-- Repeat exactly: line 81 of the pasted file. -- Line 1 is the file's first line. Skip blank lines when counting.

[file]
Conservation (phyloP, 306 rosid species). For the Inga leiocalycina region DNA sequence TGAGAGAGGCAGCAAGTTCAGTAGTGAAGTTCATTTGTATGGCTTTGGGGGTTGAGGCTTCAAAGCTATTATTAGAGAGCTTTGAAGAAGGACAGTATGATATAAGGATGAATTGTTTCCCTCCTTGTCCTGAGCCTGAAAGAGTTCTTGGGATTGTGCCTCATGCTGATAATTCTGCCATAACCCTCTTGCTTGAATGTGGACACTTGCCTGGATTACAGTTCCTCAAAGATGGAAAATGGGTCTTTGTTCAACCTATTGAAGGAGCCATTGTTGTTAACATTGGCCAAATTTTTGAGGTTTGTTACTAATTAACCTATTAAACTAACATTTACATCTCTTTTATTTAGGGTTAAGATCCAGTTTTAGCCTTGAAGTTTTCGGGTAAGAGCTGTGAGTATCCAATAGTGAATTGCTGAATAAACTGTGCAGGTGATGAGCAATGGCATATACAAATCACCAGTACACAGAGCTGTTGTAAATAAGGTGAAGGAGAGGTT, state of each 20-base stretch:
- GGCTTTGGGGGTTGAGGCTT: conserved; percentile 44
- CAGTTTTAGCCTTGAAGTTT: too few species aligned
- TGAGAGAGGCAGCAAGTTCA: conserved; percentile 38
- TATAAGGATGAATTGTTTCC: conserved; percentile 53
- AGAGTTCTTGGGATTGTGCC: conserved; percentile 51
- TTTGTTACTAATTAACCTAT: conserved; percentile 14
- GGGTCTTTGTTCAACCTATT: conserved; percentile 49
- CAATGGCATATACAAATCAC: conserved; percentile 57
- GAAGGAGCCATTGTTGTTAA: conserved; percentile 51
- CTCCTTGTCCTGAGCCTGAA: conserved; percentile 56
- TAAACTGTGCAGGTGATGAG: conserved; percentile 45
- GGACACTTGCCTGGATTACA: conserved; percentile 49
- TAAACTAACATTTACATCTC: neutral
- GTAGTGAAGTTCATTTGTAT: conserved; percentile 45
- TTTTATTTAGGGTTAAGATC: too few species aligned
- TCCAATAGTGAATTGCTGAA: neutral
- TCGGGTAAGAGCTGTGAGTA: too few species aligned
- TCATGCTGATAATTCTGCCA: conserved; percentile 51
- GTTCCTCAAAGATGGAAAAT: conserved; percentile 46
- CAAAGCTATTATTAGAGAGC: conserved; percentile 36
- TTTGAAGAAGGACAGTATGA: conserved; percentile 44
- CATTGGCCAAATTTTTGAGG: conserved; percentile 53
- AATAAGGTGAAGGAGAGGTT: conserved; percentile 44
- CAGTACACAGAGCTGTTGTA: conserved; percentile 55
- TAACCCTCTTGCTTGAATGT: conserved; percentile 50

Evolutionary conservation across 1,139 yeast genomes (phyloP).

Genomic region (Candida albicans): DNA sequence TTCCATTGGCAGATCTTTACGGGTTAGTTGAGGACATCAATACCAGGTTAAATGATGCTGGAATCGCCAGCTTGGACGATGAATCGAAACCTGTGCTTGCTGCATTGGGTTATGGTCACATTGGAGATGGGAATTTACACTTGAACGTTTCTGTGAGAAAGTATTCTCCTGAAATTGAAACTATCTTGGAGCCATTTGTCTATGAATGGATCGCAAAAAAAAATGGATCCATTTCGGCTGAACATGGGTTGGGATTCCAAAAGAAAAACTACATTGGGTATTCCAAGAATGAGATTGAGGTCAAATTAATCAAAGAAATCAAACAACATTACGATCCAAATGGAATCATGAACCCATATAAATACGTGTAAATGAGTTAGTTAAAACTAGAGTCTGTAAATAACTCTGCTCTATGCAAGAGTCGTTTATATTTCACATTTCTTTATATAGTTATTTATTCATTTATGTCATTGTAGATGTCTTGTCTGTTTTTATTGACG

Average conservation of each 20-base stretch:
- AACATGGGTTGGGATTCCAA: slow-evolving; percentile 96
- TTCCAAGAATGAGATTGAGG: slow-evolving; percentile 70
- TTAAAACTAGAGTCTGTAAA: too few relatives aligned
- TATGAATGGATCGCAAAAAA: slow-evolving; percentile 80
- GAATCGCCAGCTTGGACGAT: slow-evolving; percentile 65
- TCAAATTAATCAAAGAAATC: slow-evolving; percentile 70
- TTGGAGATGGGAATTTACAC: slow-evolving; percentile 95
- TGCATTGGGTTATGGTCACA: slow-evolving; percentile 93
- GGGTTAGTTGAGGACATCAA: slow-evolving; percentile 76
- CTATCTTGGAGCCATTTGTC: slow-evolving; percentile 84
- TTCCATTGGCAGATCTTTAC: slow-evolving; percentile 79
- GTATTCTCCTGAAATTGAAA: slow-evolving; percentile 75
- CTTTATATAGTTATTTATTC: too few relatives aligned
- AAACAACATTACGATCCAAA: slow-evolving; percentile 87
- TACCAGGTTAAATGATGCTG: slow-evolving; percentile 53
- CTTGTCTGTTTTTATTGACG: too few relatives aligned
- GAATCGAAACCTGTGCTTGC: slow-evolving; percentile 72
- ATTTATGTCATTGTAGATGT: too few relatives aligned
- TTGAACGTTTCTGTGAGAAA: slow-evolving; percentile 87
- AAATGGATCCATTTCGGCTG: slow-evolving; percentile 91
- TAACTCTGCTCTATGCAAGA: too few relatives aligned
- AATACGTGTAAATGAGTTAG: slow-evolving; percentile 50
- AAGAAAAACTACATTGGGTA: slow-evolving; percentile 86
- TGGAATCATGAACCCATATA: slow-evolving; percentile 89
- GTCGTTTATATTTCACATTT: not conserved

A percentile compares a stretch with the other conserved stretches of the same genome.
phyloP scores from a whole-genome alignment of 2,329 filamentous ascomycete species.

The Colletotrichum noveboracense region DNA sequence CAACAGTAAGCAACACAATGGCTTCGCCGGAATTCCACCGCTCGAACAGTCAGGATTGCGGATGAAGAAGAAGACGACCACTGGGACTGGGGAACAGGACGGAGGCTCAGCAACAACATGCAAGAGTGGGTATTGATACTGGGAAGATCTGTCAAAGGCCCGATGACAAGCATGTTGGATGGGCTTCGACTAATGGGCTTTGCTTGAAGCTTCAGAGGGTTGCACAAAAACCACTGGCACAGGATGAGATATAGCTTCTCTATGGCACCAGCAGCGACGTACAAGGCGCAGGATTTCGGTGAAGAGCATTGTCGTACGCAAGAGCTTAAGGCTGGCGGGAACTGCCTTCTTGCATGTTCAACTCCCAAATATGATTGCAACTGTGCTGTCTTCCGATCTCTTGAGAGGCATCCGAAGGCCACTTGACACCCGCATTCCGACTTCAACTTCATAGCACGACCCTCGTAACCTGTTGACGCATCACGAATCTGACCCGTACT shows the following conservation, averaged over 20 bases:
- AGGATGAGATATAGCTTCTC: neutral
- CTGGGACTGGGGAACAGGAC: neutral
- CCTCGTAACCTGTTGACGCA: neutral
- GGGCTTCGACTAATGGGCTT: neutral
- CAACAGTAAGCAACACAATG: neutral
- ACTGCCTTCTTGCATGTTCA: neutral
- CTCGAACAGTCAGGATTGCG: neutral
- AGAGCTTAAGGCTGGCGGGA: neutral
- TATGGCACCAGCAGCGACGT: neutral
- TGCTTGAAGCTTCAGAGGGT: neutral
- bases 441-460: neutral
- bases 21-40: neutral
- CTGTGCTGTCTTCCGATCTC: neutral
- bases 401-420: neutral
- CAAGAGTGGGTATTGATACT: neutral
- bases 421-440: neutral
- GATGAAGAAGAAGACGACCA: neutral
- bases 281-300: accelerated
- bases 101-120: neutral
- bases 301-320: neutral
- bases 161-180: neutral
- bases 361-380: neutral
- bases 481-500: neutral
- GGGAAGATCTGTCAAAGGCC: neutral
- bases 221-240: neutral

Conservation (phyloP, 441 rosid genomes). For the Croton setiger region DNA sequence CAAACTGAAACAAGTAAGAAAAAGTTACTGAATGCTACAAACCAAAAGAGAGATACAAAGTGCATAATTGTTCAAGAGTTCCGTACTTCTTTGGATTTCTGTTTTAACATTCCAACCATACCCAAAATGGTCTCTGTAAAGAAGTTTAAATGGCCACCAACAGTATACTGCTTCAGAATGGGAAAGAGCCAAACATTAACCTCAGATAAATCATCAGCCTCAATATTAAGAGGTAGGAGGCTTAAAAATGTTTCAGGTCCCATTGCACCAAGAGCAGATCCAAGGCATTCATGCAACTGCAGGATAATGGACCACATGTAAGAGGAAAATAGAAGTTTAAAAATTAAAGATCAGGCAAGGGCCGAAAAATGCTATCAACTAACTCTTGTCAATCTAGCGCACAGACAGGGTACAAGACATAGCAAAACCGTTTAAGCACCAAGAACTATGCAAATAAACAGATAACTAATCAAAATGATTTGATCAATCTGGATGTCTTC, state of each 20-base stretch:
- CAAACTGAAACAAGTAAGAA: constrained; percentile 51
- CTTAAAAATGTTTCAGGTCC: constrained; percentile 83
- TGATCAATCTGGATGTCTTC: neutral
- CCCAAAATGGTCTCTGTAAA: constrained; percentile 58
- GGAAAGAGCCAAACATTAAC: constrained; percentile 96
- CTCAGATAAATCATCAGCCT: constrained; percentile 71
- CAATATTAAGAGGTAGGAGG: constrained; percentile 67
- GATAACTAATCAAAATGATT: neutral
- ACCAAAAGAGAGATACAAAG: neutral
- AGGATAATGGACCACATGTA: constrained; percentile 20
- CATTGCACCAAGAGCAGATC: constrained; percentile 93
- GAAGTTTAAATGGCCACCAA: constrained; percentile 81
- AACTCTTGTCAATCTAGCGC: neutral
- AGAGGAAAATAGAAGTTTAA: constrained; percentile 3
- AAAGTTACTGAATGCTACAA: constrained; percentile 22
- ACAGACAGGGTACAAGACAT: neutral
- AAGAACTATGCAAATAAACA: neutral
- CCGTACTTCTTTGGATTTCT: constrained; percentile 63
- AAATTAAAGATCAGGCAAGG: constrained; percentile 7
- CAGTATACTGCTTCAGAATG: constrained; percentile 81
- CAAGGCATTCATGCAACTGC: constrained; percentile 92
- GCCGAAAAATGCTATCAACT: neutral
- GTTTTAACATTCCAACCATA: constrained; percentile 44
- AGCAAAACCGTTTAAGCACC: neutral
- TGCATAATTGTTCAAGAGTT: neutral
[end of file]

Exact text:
- GGGAAGATCTGTCAAAGGCC: neutral